(this information is provided with thanks to and care of the Cavernoma Alliance: http://www.cavernoma.org.uk/cavernoma.html)
Cavernomas are clusters of abnormal blood vessels found in the brain, spinal cord, and, rarely, in other areas of the body. There are many names for this condition:
A typical cavernoma looks somewhat like a raspberry, but it can range in size from microscopic to inches in diameter. It is made of multiple little bubbles (caverns) of various sizes, filled with blood and lined by a special layer of cells (endothelium). These cells are similar to those that line normal blood vessels, but the bubble-like structures of a cavernoma are leaky and lack the other layers of normal blood vessel wall. A cavernoma can cause seizures, stroke symptoms, haemorrhages, and headache.
Cavernomas are estimated to occur in approximately 0.5-1% of the population, or in 1 in 100-200 people. Most people start having symptoms in their 20's or 30's. Cavernomas can form later in life, so incidence rates and number of cavernomas per person are higher among adults. Generally, more than 30% of those with cavernoma eventually will develop symptoms.
For at least 20% of those with the illness, cavernoma is inheritable. This form of the illness is often associated with multiple cavernomas. While familial cavernoma can happen in any family, it occurs at a higher rate among Mexican-American families. Each child of someone with the familial form has a 50% chance of inheriting the illness. Current research indicates that at least three genes can be implicated in the hereditary form. A mutation in any one of three genes can lead to the illness.
A solitary cavernoma may be present at birth or may develop later in life. If no other family members are affected, the condition is often not inheritable and is considered sporadic. This means that children of those with sporadic cavernoma may have no greater chance of having cavernoma than anyone else in the general public.
Up to 40% of solitary cavernomas may develop in the vicinity of another vascular anomaly called a venous angioma. The venous angioma, also known as venous malformation or venous developmental anomaly, usually does not create problems unless it is associated with a cavernoma. It may make surgery more difficult; the goal is not to disturb the venous angioma while removing the cavernoma.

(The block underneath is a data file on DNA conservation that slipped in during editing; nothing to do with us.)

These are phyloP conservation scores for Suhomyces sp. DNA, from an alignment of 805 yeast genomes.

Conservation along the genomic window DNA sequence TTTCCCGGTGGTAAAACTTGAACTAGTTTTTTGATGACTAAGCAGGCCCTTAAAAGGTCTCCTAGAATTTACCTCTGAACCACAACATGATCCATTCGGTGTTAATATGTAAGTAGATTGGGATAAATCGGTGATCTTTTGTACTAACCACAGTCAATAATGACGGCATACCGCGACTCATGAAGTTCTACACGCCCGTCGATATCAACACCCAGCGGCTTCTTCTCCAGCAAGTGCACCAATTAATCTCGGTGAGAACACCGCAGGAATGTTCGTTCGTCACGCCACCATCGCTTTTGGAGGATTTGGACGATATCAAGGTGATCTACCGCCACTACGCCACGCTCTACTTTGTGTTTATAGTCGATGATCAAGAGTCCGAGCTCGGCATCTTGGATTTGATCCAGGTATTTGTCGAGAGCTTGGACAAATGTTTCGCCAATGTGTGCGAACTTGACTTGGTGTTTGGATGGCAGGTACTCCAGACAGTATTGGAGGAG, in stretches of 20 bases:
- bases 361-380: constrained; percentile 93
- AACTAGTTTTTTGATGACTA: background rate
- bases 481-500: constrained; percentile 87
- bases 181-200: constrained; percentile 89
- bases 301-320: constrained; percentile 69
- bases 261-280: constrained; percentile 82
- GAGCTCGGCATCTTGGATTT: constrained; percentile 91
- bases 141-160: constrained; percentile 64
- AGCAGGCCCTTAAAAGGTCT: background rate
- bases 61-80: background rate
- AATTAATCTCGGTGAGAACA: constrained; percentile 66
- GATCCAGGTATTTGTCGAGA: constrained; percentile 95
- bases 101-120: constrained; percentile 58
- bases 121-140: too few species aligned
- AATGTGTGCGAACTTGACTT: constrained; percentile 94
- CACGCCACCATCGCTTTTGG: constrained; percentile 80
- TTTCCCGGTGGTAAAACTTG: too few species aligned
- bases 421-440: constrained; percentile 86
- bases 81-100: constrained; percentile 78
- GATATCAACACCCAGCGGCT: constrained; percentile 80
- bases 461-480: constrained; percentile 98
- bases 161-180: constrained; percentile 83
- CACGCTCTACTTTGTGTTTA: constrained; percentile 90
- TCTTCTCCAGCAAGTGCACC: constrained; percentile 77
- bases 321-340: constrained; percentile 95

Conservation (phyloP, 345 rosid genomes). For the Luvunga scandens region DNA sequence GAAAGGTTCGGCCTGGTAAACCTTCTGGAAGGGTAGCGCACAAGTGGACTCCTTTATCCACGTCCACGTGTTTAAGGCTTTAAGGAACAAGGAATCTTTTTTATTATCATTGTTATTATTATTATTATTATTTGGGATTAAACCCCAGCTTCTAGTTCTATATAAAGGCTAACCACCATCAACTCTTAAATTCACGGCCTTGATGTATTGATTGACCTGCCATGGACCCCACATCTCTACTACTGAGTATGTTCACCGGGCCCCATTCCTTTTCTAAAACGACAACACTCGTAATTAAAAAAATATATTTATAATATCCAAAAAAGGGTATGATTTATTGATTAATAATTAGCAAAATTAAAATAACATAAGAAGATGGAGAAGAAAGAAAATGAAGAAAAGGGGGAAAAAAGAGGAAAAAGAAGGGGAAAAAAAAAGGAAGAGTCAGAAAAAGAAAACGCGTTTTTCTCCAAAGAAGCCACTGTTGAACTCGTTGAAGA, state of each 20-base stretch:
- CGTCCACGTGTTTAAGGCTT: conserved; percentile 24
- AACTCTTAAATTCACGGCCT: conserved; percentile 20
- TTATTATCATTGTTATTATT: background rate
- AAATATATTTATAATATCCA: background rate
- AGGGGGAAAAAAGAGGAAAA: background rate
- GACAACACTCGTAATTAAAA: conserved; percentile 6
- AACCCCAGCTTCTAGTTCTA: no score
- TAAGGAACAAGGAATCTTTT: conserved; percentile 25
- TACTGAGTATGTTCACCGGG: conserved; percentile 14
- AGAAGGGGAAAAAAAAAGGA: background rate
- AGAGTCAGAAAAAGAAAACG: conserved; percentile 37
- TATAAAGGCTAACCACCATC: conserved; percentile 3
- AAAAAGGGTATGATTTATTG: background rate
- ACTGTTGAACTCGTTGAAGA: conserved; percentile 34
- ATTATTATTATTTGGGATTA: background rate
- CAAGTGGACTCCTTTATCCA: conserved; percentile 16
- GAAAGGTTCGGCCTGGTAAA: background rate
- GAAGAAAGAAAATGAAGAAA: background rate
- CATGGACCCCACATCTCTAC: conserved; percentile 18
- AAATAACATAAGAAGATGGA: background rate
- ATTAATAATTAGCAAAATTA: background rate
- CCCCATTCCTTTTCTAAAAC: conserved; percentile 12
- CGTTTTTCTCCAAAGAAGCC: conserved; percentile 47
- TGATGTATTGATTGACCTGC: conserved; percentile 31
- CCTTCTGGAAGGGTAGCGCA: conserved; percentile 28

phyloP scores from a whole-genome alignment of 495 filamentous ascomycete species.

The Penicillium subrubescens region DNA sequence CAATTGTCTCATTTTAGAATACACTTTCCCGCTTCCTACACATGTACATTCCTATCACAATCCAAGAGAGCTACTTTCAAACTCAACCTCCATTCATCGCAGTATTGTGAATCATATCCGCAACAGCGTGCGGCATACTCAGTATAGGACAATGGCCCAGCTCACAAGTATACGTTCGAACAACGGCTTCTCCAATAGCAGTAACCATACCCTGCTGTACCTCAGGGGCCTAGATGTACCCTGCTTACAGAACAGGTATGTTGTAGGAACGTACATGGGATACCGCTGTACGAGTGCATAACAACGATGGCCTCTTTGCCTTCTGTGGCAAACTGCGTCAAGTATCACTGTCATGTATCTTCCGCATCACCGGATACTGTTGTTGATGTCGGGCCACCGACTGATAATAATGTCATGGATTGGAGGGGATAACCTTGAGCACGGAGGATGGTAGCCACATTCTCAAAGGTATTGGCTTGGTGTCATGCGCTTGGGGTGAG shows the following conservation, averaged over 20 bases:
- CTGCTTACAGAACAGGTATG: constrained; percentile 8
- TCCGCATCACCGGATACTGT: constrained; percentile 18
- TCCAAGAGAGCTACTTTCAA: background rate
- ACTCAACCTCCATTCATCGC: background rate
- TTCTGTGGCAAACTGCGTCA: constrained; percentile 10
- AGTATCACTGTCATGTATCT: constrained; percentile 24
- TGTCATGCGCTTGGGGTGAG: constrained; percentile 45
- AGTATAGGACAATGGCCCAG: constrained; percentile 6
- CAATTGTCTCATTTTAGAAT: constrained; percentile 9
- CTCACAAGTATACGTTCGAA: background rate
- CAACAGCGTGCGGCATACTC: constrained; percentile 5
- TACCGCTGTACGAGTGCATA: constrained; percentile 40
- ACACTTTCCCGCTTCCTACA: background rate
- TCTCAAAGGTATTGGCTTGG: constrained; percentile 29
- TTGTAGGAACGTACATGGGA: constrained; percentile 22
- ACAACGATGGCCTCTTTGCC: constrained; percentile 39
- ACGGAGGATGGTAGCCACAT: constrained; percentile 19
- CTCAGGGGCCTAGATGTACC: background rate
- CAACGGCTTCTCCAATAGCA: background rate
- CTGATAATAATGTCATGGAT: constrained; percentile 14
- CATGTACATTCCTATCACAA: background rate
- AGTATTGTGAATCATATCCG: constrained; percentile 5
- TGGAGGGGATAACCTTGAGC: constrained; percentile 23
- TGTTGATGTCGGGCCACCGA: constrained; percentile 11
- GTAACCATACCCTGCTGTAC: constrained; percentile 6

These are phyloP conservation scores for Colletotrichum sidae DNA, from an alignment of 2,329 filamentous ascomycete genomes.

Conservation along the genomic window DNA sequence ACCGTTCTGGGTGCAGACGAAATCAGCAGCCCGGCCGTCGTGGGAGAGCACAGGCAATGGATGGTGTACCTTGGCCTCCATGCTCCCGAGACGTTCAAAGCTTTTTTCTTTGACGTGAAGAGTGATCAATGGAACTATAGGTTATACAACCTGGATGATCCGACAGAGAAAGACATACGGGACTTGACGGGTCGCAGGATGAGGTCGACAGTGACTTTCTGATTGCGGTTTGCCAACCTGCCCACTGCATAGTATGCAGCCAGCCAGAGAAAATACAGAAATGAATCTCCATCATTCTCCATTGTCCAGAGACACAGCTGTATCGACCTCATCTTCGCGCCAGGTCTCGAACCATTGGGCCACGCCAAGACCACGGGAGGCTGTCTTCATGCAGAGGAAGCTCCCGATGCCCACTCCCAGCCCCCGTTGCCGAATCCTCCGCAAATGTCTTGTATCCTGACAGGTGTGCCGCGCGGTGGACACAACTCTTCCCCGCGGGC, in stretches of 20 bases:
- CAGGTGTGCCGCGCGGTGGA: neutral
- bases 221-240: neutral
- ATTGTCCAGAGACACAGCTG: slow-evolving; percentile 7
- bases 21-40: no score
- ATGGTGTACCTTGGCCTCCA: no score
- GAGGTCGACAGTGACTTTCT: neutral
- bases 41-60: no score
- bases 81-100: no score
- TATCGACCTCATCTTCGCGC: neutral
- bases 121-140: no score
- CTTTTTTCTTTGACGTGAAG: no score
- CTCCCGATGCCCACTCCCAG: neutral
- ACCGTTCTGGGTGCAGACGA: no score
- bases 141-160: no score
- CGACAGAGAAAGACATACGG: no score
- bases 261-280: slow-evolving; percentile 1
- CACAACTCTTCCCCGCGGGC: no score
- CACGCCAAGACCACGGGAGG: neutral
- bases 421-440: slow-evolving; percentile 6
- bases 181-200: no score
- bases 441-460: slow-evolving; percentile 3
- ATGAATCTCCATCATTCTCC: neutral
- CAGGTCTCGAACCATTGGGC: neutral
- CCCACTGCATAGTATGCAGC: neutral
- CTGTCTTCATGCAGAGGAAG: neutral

The cavernoma is part of a spectrum of lesions known as "angiographically occult vascular malformations" related to the fact that they are not visible on an angiogram. cavernomas cannot be seen on angiogram because they have low blood flow, i.e. blood flows through the lesion slowly. This makes cavernomas different from arteriovenous malformations which are high blood flow lesions that are visible on angiogram.
A cavernoma may have no symptoms. When symptoms are present, they often depend on the location of the cavernoma and on the strength of the cavernoma walls. Cavernomas can cause seizures. A person who suffers from seizures is said to have epilepsy.
There are many types of seizure ranging from mild absence seizures to dramatic tonic-clonic seizures. Seizures tend to worsen with age and frequency. Most cases of epilepsy are well controlled with medications. The type of seizure a person experiences depends, in part, on the location of the cavernoma. If a person has seizures and more than one cavernoma, it may be difficult to pinpoint which cavernoma is the cause of the seizures.
Cavernoma can cause neurological deficits such as weaknesses in arms or legs, vision problems, balance problems, or memory and attention problems. As with seizure, the type of deficit is associated with which part of the brain or spinal cord the cavernoma affects. Symptoms may come and go as the cavernoma changes in size with bleeding and re-absorption of blood.
Cavernomas can bleed in a number of different ways:
The risk of haemorrhage is dependent on the number of cavernomas. The higher the number, the greater the chance of one or more haemorrhages occurring sometime over a lifetime. Unfortunately, cavernomas that have bled are those that are the most likely to bleed again, particularly in the first two years after their initial bleed. It is also important to note that a haemorrhage in a cavernoma in the brain stem can be life-threatening.
Finally, those with cavernoma may experience headache. This seems to be true particularly when a lesion has oozed recently.
Cavernomas are diagnosed most often when they become symptomatic. Although cavernomas have been known since the 1930's, they have not been reliably diagnosed until the advent of the MRI (magnetic resonance imaging) in the 1980's. Previously, the illness may have been misdiagnosed as multiple sclerosis or as a seizure disorder with no known cause. The cavernomas were not visible on angiogram and were only inconsistently visible on CAT scans. An MRI scan, with and without contrast and with gradient echo sequences, read by an experienced physician remains the best means of diagnosing this illness. The MRI scan may need to be repeated to assess change in the size of a cavernoma, recent bleeding, or the appearance of new lesions.
Most cavernomas are observed for change in appearance, recent hemorrhage or clinical symptoms. Medications are available to treat seizures and headaches caused by cavernomas. Surgery is advocated for cavernomas with recent haemorrhage, those which are expanding in size, and in some cases, those which are causing seizures. Radiosurgery, by gamma knife, linear accelerator or new shaped beam techniques, is a controversial treatment that has been used on cavernomas too dangerous to reach through traditional surgery.